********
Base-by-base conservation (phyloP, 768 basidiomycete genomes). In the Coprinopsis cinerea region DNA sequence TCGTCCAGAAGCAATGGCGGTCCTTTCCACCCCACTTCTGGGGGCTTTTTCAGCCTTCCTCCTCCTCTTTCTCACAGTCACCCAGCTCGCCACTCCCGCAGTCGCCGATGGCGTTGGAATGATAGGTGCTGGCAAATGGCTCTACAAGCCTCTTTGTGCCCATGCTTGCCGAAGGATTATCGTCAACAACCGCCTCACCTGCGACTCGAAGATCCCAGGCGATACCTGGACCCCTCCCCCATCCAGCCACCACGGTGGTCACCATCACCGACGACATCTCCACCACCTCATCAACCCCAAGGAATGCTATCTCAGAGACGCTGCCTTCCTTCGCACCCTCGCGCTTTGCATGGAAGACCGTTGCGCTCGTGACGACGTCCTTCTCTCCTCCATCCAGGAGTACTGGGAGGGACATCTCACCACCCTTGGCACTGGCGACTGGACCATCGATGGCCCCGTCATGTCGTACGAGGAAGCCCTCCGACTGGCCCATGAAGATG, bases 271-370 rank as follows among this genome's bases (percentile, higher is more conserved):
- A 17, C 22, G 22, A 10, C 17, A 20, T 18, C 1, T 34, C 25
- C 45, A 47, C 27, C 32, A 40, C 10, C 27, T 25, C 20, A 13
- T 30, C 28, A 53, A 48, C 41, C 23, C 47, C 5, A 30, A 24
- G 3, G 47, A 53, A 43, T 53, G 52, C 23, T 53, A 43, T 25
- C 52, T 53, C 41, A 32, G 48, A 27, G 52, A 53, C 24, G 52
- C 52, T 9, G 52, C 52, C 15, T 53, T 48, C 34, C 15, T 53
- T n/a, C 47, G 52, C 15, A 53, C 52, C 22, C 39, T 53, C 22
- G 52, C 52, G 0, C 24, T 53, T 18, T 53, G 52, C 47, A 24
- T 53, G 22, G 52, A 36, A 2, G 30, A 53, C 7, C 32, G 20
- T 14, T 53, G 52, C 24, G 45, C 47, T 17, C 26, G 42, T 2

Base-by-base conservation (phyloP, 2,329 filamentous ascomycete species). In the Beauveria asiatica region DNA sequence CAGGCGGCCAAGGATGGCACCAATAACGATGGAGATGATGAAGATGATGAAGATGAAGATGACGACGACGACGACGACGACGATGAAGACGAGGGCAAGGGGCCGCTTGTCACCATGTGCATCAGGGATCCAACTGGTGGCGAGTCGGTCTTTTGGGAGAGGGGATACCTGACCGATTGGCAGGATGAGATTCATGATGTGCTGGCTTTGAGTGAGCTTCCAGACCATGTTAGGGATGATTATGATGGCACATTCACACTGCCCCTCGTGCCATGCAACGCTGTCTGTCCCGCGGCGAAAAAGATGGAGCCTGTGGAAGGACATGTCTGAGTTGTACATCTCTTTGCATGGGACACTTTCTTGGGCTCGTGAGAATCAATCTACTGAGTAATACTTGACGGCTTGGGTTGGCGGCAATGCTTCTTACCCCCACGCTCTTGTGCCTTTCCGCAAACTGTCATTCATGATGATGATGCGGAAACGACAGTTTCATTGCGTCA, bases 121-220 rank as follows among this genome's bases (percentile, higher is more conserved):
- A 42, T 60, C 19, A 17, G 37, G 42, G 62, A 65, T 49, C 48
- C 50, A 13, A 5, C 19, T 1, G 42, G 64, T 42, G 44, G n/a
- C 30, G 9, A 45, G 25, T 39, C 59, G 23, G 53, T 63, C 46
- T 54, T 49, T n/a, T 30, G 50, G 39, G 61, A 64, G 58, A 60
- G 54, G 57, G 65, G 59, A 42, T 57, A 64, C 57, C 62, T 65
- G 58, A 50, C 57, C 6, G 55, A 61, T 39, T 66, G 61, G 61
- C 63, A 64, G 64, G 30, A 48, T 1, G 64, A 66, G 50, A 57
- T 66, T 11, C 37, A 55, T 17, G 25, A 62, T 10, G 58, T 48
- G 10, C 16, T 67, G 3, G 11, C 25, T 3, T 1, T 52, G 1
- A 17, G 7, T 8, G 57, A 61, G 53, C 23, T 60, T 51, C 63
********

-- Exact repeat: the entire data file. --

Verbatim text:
Base-by-base conservation (phyloP, 768 basidiomycete genomes). In the Coprinopsis cinerea region DNA sequence TCGTCCAGAAGCAATGGCGGTCCTTTCCACCCCACTTCTGGGGGCTTTTTCAGCCTTCCTCCTCCTCTTTCTCACAGTCACCCAGCTCGCCACTCCCGCAGTCGCCGATGGCGTTGGAATGATAGGTGCTGGCAAATGGCTCTACAAGCCTCTTTGTGCCCATGCTTGCCGAAGGATTATCGTCAACAACCGCCTCACCTGCGACTCGAAGATCCCAGGCGATACCTGGACCCCTCCCCCATCCAGCCACCACGGTGGTCACCATCACCGACGACATCTCCACCACCTCATCAACCCCAAGGAATGCTATCTCAGAGACGCTGCCTTCCTTCGCACCCTCGCGCTTTGCATGGAAGACCGTTGCGCTCGTGACGACGTCCTTCTCTCCTCCATCCAGGAGTACTGGGAGGGACATCTCACCACCCTTGGCACTGGCGACTGGACCATCGATGGCCCCGTCATGTCGTACGAGGAAGCCCTCCGACTGGCCCATGAAGATG, bases 271-370 rank as follows among this genome's bases (percentile, higher is more conserved):
- A 17, C 22, G 22, A 10, C 17, A 20, T 18, C 1, T 34, C 25
- C 45, A 47, C 27, C 32, A 40, C 10, C 27, T 25, C 20, A 13
- T 30, C 28, A 53, A 48, C 41, C 23, C 47, C 5, A 30, A 24
- G 3, G 47, A 53, A 43, T 53, G 52, C 23, T 53, A 43, T 25
- C 52, T 53, C 41, A 32, G 48, A 27, G 52, A 53, C 24, G 52
- C 52, T 9, G 52, C 52, C 15, T 53, T 48, C 34, C 15, T 53
- T n/a, C 47, G 52, C 15, A 53, C 52, C 22, C 39, T 53, C 22
- G 52, C 52, G 0, C 24, T 53, T 18, T 53, G 52, C 47, A 24
- T 53, G 22, G 52, A 36, A 2, G 30, A 53, C 7, C 32, G 20
- T 14, T 53, G 52, C 24, G 45, C 47, T 17, C 26, G 42, T 2

Base-by-base conservation (phyloP, 2,329 filamentous ascomycete species). In the Beauveria asiatica region DNA sequence CAGGCGGCCAAGGATGGCACCAATAACGATGGAGATGATGAAGATGATGAAGATGAAGATGACGACGACGACGACGACGACGATGAAGACGAGGGCAAGGGGCCGCTTGTCACCATGTGCATCAGGGATCCAACTGGTGGCGAGTCGGTCTTTTGGGAGAGGGGATACCTGACCGATTGGCAGGATGAGATTCATGATGTGCTGGCTTTGAGTGAGCTTCCAGACCATGTTAGGGATGATTATGATGGCACATTCACACTGCCCCTCGTGCCATGCAACGCTGTCTGTCCCGCGGCGAAAAAGATGGAGCCTGTGGAAGGACATGTCTGAGTTGTACATCTCTTTGCATGGGACACTTTCTTGGGCTCGTGAGAATCAATCTACTGAGTAATACTTGACGGCTTGGGTTGGCGGCAATGCTTCTTACCCCCACGCTCTTGTGCCTTTCCGCAAACTGTCATTCATGATGATGATGCGGAAACGACAGTTTCATTGCGTCA, bases 121-220 rank as follows among this genome's bases (percentile, higher is more conserved):
- A 42, T 60, C 19, A 17, G 37, G 42, G 62, A 65, T 49, C 48
- C 50, A 13, A 5, C 19, T 1, G 42, G 64, T 42, G 44, G n/a
- C 30, G 9, A 45, G 25, T 39, C 59, G 23, G 53, T 63, C 46
- T 54, T 49, T n/a, T 30, G 50, G 39, G 61, A 64, G 58, A 60
- G 54, G 57, G 65, G 59, A 42, T 57, A 64, C 57, C 62, T 65
- G 58, A 50, C 57, C 6, G 55, A 61, T 39, T 66, G 61, G 61
- C 63, A 64, G 64, G 30, A 48, T 1, G 64, A 66, G 50, A 57
- T 66, T 11, C 37, A 55, T 17, G 25, A 62, T 10, G 58, T 48
- G 10, C 16, T 67, G 3, G 11, C 25, T 3, T 1, T 52, G 1
- A 17, G 7, T 8, G 57, A 61, G 53, C 23, T 60, T 51, C 63